Note: If the States in this table are not hyper-linked, their provisions do not appear to address the topic, and therefore, do not alter the Federal Regulatory scope.  The Table summarizes content on Administration by State (with a link to each State's specific language).  Link to a downloadable PDF document containing all State requirements on Frequency of Meals.

    483.35 Dietary Services

    Frequency of Meals
    State Goes beyond Federal Regulations? Subjects Addressed: How State Differs From or Expands On Federal Regulations
    Alabama Yes Same as Federal Categories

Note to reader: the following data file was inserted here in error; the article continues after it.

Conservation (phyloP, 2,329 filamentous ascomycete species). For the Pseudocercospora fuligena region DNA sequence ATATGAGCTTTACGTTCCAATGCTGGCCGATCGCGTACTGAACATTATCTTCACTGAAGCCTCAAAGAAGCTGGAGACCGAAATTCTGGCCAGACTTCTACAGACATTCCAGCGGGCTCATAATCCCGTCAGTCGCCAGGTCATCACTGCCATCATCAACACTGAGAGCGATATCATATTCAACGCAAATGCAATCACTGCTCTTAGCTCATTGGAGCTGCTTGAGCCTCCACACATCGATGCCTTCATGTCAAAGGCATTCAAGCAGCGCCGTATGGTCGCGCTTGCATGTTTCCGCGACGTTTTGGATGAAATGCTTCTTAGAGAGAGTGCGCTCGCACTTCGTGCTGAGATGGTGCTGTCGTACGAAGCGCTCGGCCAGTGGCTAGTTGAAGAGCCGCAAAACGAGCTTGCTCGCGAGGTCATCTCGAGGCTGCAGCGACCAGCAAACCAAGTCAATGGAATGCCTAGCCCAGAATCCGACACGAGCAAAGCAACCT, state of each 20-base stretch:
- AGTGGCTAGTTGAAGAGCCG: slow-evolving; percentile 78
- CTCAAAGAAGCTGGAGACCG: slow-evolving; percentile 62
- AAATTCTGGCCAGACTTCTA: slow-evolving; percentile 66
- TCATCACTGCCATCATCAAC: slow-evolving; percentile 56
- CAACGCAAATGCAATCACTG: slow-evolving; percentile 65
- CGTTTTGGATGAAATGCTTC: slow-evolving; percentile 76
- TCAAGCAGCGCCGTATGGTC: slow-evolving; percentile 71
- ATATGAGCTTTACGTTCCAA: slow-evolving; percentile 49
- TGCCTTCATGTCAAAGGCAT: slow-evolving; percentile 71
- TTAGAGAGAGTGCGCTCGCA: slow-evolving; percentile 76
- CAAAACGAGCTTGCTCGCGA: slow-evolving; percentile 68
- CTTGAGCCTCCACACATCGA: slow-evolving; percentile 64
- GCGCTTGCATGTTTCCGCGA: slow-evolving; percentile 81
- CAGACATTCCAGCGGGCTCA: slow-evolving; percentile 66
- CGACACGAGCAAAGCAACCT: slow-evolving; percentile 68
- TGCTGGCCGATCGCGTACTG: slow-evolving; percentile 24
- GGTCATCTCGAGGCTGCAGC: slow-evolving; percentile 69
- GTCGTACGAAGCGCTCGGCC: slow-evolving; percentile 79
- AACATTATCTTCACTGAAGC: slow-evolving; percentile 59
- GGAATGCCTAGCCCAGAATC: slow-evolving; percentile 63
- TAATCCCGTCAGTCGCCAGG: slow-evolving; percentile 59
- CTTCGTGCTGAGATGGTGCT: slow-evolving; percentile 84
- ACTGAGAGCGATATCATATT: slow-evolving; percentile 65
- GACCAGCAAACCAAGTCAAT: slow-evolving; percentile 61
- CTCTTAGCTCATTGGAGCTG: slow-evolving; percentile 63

Alaska No Alaska regulations do not contain specific content for Frequency of Meals
    Arizona Yes Time between meals; snack items
    Arkansas Yes Time between meals; supper items; snack items
    California Yes Time between meals; between-meal feeding; bedtime nourishments
    Colorado Yes Time between meals; breakfast hour; evening meal hour; cultural practices
    Connecticut Yes Time between meals; bedtime nourishments
    Delaware No Delaware regulations do not contain specific content for Frequency of Meals
    District of Columbia No District of Columbia regulations do not contain specific content for Frequency of Meals
    Florida No Florida regulations do not contain specific content for Frequency of Meals
    Georgia Yes Hours between meals
    Hawaii Yes Time span between meals
    Idaho Yes Time span between meals; four or five-meal-a-day plan
    Illinois Yes Four or five meal-a-day plan; bedtime snacks; time span between meals
    Indiana Yes Time between meals; nourishing snack requirements